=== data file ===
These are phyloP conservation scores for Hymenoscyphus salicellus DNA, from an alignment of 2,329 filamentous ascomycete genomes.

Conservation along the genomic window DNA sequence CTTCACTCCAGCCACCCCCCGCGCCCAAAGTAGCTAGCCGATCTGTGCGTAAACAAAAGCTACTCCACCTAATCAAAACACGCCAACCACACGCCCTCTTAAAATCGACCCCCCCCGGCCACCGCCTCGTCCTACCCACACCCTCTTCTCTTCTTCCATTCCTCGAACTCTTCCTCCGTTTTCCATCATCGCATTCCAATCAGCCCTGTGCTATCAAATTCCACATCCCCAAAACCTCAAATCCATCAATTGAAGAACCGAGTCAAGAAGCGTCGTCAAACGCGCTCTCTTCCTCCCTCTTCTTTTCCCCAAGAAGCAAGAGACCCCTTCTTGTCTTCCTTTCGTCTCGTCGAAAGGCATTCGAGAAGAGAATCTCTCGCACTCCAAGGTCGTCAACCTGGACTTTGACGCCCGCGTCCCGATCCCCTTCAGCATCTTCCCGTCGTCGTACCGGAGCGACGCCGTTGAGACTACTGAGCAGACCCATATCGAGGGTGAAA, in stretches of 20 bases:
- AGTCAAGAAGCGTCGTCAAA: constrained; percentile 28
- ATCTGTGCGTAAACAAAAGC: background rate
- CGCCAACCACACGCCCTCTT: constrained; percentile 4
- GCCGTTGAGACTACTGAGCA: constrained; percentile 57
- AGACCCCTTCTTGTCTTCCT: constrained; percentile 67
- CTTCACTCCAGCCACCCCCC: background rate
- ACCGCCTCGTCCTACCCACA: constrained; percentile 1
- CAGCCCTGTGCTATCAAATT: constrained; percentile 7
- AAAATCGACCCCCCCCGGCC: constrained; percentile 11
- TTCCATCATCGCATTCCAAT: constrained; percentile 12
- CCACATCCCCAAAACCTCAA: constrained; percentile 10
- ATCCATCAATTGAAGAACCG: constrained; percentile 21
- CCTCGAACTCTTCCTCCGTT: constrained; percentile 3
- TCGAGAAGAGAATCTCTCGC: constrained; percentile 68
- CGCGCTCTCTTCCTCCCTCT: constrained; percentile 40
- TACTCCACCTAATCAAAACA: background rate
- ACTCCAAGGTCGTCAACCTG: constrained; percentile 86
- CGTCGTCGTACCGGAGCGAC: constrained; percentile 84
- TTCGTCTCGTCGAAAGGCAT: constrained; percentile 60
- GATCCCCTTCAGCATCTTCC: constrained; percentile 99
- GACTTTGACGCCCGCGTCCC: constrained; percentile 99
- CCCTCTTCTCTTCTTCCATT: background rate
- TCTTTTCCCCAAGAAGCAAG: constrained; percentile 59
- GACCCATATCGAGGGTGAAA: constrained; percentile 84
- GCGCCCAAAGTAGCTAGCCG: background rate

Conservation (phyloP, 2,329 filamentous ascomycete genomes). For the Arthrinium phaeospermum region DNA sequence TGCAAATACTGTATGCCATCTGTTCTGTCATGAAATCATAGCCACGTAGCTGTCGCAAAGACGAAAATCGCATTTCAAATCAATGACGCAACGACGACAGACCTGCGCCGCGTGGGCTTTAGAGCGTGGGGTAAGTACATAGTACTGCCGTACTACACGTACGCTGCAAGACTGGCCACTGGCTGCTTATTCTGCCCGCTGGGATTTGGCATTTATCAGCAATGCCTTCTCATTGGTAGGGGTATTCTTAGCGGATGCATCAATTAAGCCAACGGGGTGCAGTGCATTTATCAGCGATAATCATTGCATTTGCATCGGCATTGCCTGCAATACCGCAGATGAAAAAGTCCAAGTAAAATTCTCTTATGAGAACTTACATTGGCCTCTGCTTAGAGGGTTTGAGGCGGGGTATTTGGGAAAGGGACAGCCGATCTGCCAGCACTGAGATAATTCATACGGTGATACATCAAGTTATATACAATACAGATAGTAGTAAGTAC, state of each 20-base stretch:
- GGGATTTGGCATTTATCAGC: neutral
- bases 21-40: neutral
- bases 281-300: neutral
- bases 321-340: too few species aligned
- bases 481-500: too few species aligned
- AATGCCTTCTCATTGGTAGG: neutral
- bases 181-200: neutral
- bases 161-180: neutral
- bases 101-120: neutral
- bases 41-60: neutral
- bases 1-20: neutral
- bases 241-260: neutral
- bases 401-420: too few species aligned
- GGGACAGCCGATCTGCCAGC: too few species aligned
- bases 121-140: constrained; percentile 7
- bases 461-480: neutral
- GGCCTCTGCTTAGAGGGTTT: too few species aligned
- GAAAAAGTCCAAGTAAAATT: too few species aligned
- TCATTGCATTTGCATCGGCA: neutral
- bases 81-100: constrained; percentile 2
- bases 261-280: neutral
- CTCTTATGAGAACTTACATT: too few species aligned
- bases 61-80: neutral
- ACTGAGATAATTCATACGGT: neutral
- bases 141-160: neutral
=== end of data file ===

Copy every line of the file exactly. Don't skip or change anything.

These are phyloP conservation scores for Hymenoscyphus salicellus DNA, from an alignment of 2,329 filamentous ascomycete genomes.

Conservation along the genomic window DNA sequence CTTCACTCCAGCCACCCCCCGCGCCCAAAGTAGCTAGCCGATCTGTGCGTAAACAAAAGCTACTCCACCTAATCAAAACACGCCAACCACACGCCCTCTTAAAATCGACCCCCCCCGGCCACCGCCTCGTCCTACCCACACCCTCTTCTCTTCTTCCATTCCTCGAACTCTTCCTCCGTTTTCCATCATCGCATTCCAATCAGCCCTGTGCTATCAAATTCCACATCCCCAAAACCTCAAATCCATCAATTGAAGAACCGAGTCAAGAAGCGTCGTCAAACGCGCTCTCTTCCTCCCTCTTCTTTTCCCCAAGAAGCAAGAGACCCCTTCTTGTCTTCCTTTCGTCTCGTCGAAAGGCATTCGAGAAGAGAATCTCTCGCACTCCAAGGTCGTCAACCTGGACTTTGACGCCCGCGTCCCGATCCCCTTCAGCATCTTCCCGTCGTCGTACCGGAGCGACGCCGTTGAGACTACTGAGCAGACCCATATCGAGGGTGAAA, in stretches of 20 bases:
- AGTCAAGAAGCGTCGTCAAA: constrained; percentile 28
- ATCTGTGCGTAAACAAAAGC: background rate
- CGCCAACCACACGCCCTCTT: constrained; percentile 4
- GCCGTTGAGACTACTGAGCA: constrained; percentile 57
- AGACCCCTTCTTGTCTTCCT: constrained; percentile 67
- CTTCACTCCAGCCACCCCCC: background rate
- ACCGCCTCGTCCTACCCACA: constrained; percentile 1
- CAGCCCTGTGCTATCAAATT: constrained; percentile 7
- AAAATCGACCCCCCCCGGCC: constrained; percentile 11
- TTCCATCATCGCATTCCAAT: constrained; percentile 12
- CCACATCCCCAAAACCTCAA: constrained; percentile 10
- ATCCATCAATTGAAGAACCG: constrained; percentile 21
- CCTCGAACTCTTCCTCCGTT: constrained; percentile 3
- TCGAGAAGAGAATCTCTCGC: constrained; percentile 68
- CGCGCTCTCTTCCTCCCTCT: constrained; percentile 40
- TACTCCACCTAATCAAAACA: background rate
- ACTCCAAGGTCGTCAACCTG: constrained; percentile 86
- CGTCGTCGTACCGGAGCGAC: constrained; percentile 84
- TTCGTCTCGTCGAAAGGCAT: constrained; percentile 60
- GATCCCCTTCAGCATCTTCC: constrained; percentile 99
- GACTTTGACGCCCGCGTCCC: constrained; percentile 99
- CCCTCTTCTCTTCTTCCATT: background rate
- TCTTTTCCCCAAGAAGCAAG: constrained; percentile 59
- GACCCATATCGAGGGTGAAA: constrained; percentile 84
- GCGCCCAAAGTAGCTAGCCG: background rate

Conservation (phyloP, 2,329 filamentous ascomycete genomes). For the Arthrinium phaeospermum region DNA sequence TGCAAATACTGTATGCCATCTGTTCTGTCATGAAATCATAGCCACGTAGCTGTCGCAAAGACGAAAATCGCATTTCAAATCAATGACGCAACGACGACAGACCTGCGCCGCGTGGGCTTTAGAGCGTGGGGTAAGTACATAGTACTGCCGTACTACACGTACGCTGCAAGACTGGCCACTGGCTGCTTATTCTGCCCGCTGGGATTTGGCATTTATCAGCAATGCCTTCTCATTGGTAGGGGTATTCTTAGCGGATGCATCAATTAAGCCAACGGGGTGCAGTGCATTTATCAGCGATAATCATTGCATTTGCATCGGCATTGCCTGCAATACCGCAGATGAAAAAGTCCAAGTAAAATTCTCTTATGAGAACTTACATTGGCCTCTGCTTAGAGGGTTTGAGGCGGGGTATTTGGGAAAGGGACAGCCGATCTGCCAGCACTGAGATAATTCATACGGTGATACATCAAGTTATATACAATACAGATAGTAGTAAGTAC, state of each 20-base stretch:
- GGGATTTGGCATTTATCAGC: neutral
- bases 21-40: neutral
- bases 281-300: neutral
- bases 321-340: too few species aligned
- bases 481-500: too few species aligned
- AATGCCTTCTCATTGGTAGG: neutral
- bases 181-200: neutral
- bases 161-180: neutral
- bases 101-120: neutral
- bases 41-60: neutral
- bases 1-20: neutral
- bases 241-260: neutral
- bases 401-420: too few species aligned
- GGGACAGCCGATCTGCCAGC: too few species aligned
- bases 121-140: constrained; percentile 7
- bases 461-480: neutral
- GGCCTCTGCTTAGAGGGTTT: too few species aligned
- GAAAAAGTCCAAGTAAAATT: too few species aligned
- TCATTGCATTTGCATCGGCA: neutral
- bases 81-100: constrained; percentile 2
- bases 261-280: neutral
- CTCTTATGAGAACTTACATT: too few species aligned
- bases 61-80: neutral
- ACTGAGATAATTCATACGGT: neutral
- bases 141-160: neutral